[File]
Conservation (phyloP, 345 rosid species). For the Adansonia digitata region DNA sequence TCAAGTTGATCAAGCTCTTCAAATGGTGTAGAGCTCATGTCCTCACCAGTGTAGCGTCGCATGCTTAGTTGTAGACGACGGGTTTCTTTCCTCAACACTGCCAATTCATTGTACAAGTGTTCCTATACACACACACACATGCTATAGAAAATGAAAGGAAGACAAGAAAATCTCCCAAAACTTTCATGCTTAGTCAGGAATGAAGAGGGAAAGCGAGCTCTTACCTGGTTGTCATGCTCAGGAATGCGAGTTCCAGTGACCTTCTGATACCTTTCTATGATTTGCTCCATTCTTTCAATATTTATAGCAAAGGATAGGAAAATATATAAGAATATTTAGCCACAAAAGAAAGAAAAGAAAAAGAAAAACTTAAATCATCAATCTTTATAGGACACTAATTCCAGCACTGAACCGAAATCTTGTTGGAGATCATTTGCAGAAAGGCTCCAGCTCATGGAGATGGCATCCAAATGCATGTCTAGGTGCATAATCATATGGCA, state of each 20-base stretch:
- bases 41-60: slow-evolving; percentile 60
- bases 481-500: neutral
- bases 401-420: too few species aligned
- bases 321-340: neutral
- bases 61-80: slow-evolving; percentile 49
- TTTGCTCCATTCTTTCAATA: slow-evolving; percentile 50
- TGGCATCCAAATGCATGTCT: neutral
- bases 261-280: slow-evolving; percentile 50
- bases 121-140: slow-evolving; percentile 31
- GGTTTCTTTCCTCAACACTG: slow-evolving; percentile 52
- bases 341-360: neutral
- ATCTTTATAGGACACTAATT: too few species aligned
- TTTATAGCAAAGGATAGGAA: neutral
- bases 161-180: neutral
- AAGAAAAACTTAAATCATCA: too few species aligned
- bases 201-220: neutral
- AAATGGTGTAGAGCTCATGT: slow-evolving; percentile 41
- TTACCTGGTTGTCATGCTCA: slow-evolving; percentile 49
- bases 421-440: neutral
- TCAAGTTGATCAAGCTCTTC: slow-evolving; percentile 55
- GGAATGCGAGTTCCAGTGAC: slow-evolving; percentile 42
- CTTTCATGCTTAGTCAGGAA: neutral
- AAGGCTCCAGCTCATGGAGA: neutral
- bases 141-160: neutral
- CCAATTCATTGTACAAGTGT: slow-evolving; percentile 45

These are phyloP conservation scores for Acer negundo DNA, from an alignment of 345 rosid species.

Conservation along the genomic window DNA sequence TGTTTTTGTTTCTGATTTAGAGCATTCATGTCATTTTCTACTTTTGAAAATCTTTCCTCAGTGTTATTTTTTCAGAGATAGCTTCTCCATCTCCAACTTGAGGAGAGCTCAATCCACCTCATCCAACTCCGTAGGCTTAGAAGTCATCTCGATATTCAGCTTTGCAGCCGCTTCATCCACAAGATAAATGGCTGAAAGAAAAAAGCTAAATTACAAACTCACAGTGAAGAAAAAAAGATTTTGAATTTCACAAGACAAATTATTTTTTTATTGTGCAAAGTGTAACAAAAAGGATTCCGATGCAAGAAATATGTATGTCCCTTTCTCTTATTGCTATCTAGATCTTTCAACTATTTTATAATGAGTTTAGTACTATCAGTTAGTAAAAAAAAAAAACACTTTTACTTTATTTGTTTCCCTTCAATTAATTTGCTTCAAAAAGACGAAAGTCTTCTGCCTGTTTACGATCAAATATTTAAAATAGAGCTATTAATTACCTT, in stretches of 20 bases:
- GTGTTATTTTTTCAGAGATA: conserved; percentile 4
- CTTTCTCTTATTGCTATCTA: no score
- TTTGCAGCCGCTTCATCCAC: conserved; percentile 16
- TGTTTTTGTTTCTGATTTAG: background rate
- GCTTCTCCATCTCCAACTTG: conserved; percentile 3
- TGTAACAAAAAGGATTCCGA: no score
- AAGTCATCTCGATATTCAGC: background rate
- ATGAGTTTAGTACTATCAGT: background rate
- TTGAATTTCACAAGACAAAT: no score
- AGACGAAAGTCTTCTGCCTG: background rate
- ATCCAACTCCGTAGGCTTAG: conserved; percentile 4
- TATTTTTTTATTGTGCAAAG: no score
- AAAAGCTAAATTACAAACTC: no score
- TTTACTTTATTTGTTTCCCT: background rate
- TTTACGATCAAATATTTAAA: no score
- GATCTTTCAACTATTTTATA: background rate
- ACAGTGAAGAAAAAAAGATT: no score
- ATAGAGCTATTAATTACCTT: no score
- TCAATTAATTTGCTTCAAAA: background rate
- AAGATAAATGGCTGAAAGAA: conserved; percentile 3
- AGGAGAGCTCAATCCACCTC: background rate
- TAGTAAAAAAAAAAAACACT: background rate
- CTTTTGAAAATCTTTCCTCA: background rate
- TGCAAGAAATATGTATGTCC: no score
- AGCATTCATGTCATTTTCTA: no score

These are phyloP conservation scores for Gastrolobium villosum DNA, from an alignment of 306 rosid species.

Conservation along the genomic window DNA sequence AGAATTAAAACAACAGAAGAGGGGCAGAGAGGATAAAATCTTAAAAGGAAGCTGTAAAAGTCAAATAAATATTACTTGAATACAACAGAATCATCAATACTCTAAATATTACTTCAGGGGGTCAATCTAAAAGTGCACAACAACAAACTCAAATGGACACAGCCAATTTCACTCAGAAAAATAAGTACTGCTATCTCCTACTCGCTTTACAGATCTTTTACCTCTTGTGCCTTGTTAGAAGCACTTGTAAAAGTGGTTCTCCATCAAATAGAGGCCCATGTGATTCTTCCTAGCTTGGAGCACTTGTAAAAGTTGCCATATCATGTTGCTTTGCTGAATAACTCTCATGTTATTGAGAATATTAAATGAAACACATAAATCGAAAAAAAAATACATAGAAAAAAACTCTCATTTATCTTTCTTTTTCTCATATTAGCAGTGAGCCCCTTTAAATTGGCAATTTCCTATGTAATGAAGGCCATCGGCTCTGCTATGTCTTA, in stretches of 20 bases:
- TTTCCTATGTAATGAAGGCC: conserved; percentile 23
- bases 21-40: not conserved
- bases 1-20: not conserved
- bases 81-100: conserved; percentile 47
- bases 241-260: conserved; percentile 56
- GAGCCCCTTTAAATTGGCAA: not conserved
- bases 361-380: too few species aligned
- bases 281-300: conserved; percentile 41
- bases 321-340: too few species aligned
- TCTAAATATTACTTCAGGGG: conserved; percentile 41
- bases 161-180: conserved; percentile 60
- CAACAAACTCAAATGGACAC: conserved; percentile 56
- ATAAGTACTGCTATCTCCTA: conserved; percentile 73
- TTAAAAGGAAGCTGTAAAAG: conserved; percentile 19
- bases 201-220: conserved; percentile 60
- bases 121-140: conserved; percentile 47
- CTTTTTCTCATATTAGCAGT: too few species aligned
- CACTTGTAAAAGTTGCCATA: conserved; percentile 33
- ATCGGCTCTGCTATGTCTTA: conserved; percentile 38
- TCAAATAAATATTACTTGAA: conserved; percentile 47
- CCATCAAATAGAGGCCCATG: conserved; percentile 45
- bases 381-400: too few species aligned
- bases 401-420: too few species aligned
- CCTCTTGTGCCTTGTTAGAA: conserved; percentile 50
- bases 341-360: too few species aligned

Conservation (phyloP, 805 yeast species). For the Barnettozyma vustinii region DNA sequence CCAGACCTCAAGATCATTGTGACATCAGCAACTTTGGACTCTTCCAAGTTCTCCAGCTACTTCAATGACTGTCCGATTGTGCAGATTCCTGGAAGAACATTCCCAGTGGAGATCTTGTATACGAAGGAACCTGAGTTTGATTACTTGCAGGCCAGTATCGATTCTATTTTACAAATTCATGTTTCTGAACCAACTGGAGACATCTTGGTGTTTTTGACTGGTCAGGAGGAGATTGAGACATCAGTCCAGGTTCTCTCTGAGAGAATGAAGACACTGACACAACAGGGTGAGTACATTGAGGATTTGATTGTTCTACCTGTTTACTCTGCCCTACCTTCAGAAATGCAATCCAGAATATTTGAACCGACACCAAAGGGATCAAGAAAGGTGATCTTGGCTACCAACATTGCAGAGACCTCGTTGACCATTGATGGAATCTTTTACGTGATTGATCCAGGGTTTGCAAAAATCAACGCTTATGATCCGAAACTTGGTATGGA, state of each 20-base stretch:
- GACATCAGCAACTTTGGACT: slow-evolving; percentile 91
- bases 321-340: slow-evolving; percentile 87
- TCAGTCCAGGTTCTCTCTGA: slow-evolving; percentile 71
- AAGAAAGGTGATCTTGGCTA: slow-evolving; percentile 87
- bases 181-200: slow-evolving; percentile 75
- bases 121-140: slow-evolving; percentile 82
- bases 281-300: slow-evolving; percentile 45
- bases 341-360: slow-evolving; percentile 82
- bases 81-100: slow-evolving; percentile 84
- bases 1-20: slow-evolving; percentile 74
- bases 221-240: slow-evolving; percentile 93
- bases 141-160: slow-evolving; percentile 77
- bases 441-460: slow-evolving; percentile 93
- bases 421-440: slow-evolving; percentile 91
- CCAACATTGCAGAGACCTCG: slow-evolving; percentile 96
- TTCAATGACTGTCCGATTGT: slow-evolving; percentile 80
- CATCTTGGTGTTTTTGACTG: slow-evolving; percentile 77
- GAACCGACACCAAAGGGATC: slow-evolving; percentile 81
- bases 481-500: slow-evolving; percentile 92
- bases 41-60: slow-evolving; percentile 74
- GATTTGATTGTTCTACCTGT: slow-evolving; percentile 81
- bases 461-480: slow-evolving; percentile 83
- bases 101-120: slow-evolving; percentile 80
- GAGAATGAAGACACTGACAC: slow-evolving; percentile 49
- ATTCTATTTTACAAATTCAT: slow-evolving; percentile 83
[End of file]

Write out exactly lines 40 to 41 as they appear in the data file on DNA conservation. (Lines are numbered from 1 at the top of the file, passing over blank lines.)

- TATTTTTTTATTGTGCAAAG: no score
- AAAAGCTAAATTACAAACTC: no score